Objective: To determine whether earlier treatment of high-risk, prethreshold retinopathy of prematurity (ROP) improves retinal structural outcome at 2 years of age. Methods: Infants with bilateral high-risk prethreshold ROP had one eye randomly assigned to treatment with peripheral retinal ablation. The fellow eye was managed conventionally, and either treated at threshold ROP or observed if threshold was never reached. In patients with asymmetrical disease, the high-risk, prethreshold eye was randomised to earlier treatment or to conventional management. At 2 years of age, children were examined comprehensively by certified ophthalmologists to determine structural outcomes for their eyes. For the purposes of this study, an unfavourable structural outcome was defined as (1) a posterior retinal fold involving the macula, (2) a retinal detachment involving the macula or (3) retrolental tissue or "mass" obscuring the view of the posterior pole. Results of the 2-year examination were compared with those from the 9 months examination. Results: Data were available on 339 of 374 (90.6%) surviving children. Unfavourable structural outcomes were reduced from 15.4% in conventionally managed eyes to 9.1% in earlier-treated eyes (p = 0.002) at 2 years of age. Ophthalmic side effects (excluding retinal structure) from the ROP or its treatment were similar in the earlier-treated eyes and the conventionally managed eyes. Conclusion: The benefit of earlier treatment of high-risk prethreshold ROP on retinal structure endures to 2 years of age, and is not counterbalanced by any known side effect caused by earlier intervention. Earlier treatment improves the chance for long-term favourable retinal structural outcome in eyes with high-risk prethreshold ROP. Long-term follow-up is planned to determine structural and functional outcomes at 6 years of age.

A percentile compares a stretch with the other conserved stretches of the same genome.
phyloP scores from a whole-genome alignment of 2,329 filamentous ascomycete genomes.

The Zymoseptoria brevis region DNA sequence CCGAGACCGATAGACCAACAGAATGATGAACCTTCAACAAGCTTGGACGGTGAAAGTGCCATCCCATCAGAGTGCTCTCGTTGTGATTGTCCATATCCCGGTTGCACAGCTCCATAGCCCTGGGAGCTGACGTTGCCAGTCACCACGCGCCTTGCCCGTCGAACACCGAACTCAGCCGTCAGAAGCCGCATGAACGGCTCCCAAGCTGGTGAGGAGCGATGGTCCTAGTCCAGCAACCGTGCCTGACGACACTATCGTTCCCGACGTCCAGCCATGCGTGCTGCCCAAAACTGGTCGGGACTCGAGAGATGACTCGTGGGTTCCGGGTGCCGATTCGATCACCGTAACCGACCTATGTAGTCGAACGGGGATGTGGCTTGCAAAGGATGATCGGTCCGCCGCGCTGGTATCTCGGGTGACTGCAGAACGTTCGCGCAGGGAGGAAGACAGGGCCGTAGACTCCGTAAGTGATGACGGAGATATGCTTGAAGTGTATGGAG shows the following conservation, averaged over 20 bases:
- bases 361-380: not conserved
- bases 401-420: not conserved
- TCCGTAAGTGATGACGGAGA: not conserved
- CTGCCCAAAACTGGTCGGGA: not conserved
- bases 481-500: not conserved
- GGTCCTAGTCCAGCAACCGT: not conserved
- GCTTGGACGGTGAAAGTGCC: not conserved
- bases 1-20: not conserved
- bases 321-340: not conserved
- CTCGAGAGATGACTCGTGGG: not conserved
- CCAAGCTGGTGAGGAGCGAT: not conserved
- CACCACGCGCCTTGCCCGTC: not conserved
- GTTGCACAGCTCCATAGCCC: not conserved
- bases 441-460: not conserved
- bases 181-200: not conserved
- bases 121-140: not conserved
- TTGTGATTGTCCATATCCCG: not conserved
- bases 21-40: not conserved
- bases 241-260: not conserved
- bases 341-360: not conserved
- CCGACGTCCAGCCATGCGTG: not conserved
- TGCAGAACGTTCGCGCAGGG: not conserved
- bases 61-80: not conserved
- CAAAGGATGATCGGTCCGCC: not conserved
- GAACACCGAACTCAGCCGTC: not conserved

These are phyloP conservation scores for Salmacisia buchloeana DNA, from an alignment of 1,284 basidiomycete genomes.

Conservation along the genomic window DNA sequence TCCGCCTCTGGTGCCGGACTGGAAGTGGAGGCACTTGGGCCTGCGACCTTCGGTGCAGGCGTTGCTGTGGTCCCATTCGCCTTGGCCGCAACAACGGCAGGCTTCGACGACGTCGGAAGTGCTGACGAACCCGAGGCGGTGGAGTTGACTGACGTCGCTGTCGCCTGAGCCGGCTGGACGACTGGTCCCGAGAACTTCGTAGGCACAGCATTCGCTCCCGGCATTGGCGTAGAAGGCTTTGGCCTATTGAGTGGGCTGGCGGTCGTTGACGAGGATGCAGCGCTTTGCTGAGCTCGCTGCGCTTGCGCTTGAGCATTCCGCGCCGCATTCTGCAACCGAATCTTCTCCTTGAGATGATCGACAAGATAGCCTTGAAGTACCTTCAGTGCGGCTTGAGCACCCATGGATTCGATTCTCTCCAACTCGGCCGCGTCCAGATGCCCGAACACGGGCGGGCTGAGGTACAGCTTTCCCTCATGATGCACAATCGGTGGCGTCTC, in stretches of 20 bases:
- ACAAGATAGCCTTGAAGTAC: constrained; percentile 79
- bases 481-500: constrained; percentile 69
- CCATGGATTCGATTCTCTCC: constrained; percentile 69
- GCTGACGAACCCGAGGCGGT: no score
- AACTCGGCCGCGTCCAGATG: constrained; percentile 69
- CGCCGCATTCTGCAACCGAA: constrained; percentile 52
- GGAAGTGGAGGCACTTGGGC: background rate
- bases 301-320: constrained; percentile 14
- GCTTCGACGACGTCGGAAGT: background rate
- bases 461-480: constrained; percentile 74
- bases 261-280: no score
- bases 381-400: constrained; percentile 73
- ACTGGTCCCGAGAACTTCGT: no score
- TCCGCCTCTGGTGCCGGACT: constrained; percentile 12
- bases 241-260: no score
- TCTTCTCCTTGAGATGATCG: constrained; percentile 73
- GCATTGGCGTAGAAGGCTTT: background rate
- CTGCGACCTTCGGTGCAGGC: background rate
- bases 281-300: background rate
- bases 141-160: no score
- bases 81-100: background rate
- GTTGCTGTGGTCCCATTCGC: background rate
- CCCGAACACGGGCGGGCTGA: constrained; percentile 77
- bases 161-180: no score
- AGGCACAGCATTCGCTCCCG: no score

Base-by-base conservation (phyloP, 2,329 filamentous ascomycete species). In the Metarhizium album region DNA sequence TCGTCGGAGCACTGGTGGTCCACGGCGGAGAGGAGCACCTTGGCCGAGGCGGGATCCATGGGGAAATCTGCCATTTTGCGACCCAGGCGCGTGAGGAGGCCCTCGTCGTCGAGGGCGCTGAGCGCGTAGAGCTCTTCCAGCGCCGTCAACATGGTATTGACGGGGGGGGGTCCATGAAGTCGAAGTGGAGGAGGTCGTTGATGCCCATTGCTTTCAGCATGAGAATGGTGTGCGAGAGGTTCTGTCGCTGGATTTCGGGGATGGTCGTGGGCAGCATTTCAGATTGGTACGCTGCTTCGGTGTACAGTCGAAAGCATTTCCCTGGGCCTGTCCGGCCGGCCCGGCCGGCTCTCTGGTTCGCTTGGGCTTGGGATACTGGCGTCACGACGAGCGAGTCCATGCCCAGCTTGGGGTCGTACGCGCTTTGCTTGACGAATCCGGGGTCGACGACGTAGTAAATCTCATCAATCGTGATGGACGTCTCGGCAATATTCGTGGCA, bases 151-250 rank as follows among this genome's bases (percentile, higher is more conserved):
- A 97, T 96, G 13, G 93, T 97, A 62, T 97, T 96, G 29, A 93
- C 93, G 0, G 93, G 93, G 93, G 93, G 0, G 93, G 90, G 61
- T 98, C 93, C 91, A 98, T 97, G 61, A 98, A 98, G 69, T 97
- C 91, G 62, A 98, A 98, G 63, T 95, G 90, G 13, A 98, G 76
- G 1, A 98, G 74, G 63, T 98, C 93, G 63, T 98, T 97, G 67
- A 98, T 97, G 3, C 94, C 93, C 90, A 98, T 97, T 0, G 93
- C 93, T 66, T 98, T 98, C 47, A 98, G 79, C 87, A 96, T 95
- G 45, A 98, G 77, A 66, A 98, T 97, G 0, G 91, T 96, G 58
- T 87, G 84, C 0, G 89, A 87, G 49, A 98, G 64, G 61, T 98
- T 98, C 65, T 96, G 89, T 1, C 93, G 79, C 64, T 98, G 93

|Original language||English (US)|
|Number of pages||5|
|Journal||British Journal of Ophthalmology|
|State||Published - Nov 2006|
ASJC Scopus subject areas
- Sensory Systems
- Cellular and Molecular Neuroscience